IN CONCERT: Mixing folk, pop and blues

May 22, 2007 | Reviews, Series 19

By JOSEF WOODARD
NEWS-PRESS CORRESPONDENT

Tuesday night at SOhO, we got a fine example of the healthy American singer-songwriter trade route that passes through Santa Barbara. Cambridge, Mass.-based Kris Delmhorst was the official headliner, and Ana Egge was joining her for a West Coast tour, opening right here in River City. Both artists have played in town several times, here and at the Lobero’s “Sings Like Hell” series (Delmhorst a year ago, Egge in January).

Significantly, both also represent some of the most impressive rough-hewn finery of modern-day singer-songwriting art, regardless of the slim pickings and deaf ears of the general public media/radio scene. Mixing folk with pop and touches of bluesiness, both have found a growing audience through the power of their songbooks and the distinctive way they deliver their tunes.

This Tuesday night music club was unusual in that Delmhorst wasn’t out in the typical mode of promoting a new project, and, therefore, was freewheeling in her song choices. Several new tunes from a work-in-progress brimmed with promise and had an immediate appeal. Of the new crop, “Made of Time,” “Free Driver” and “Blue Adeleine” are titles to watch and listen for once the new album surfaces.

Delmhorst’s last album was the intriguingly offbeat and word-smart “Strange Conversation,” with songs based on the work of famous “certified dead poets,” as she joked on Tuesday. She pulled out a few tunes from that collection, and demonstrated the blend of literate intelligence and musical hookiness that is a Delmhorst calling card.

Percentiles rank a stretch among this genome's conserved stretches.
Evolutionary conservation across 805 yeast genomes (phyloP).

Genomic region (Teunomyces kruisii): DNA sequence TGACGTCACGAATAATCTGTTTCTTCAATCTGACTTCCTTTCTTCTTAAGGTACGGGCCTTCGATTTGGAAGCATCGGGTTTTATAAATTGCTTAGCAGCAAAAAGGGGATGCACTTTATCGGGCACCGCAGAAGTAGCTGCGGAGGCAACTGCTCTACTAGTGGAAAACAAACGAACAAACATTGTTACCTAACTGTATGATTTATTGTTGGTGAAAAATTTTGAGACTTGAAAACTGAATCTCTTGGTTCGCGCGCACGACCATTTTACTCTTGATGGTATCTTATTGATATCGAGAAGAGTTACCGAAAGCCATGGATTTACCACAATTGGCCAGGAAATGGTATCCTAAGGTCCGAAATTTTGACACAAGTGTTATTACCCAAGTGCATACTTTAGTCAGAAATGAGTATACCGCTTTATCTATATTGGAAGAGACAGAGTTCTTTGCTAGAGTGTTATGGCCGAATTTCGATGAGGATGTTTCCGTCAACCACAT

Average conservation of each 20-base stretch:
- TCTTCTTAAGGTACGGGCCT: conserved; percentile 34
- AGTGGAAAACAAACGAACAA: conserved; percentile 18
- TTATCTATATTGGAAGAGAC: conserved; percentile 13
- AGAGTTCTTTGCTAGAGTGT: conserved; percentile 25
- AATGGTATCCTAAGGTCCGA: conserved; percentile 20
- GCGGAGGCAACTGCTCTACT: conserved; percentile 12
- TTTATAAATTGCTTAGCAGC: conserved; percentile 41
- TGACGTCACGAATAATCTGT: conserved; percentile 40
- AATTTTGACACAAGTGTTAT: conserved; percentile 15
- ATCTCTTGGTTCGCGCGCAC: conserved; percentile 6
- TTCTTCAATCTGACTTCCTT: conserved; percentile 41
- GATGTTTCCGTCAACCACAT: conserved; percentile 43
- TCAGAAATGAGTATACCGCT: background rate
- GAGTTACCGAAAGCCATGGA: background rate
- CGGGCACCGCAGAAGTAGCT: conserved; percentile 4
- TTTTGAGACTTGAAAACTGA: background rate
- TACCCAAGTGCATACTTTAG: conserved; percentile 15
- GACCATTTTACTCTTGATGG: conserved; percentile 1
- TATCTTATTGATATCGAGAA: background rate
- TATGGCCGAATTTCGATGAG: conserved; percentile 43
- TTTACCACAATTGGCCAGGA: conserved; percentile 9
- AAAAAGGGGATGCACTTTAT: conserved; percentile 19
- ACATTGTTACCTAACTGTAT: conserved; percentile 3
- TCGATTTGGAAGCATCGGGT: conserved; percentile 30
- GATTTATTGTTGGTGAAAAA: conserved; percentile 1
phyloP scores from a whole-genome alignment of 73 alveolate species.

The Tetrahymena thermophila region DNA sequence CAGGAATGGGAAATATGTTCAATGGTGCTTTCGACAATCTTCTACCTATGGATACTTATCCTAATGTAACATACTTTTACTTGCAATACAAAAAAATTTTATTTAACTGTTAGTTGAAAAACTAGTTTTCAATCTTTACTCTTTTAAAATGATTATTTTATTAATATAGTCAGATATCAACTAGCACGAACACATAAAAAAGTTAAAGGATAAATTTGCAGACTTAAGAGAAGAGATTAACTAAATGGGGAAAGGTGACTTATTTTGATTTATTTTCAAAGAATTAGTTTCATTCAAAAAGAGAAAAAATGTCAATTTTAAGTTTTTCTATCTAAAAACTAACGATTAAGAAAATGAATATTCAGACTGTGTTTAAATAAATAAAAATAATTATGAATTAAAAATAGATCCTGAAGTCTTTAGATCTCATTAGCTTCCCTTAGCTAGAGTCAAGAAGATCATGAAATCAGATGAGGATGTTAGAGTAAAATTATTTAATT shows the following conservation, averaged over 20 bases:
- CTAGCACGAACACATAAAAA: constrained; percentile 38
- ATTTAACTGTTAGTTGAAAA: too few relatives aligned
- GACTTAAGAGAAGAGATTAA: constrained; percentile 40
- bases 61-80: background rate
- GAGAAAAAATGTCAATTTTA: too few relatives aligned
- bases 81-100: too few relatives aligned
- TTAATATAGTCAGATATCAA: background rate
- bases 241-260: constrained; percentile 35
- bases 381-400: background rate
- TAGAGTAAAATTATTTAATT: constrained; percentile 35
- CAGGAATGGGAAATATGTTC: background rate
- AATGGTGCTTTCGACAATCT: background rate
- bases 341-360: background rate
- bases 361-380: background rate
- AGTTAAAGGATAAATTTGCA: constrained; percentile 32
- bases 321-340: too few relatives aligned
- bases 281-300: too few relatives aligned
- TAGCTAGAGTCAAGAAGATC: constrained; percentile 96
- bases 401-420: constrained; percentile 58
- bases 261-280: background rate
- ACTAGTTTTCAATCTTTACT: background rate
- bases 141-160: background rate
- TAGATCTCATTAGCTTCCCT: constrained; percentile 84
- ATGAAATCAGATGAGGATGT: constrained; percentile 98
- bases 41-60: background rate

On “Light of the Light” (based on Walt Whitman), and “Galuppi Baldessare” (based on Robert Browning), Delmhorst showed a winning way of combining the lofty air of dead poets with the earthy goodness of her sweet, warm voice and easy way with melody.

No one-note folky, Delmhorst has gustiness in reserve. She got swampy and bittersweet on “Weathervane” (from her album “Songs for a Hurricane”). Later, she sidled up to the jazz-folk muse in her suave cover of Los Angeles-based oddball Chandler Travis’ “What’ll it Be.”

Things got rough and hazy at times, when she had trouble accessing the words to older songs. After losing the second verse on “Invisible Choir,” late in the set, she joked, “You’ll have to buy the album. It’s my new marketing strategy.”

But by that point in the generous show, she had won the house’s heart and all sins of forgotten lyrics were automatically forgiven. Delmhorst was making her first live appearance after time off for good behavior and work in the studio on her new album.

But the Delmhorst magic was fully intact on the tender and lyrical “Hummingbird” and especially on the fetching “Little Wings,” from her album “Five Stories.” A line from “Little Wings” stood out as emblematic of her musical role: “I don’t want to rip the sky wide open/I just want my song to be heard.”

In a more artistically just world, Delmhorst’s songs would be more widely heard and better known. But those who know her tend to love her.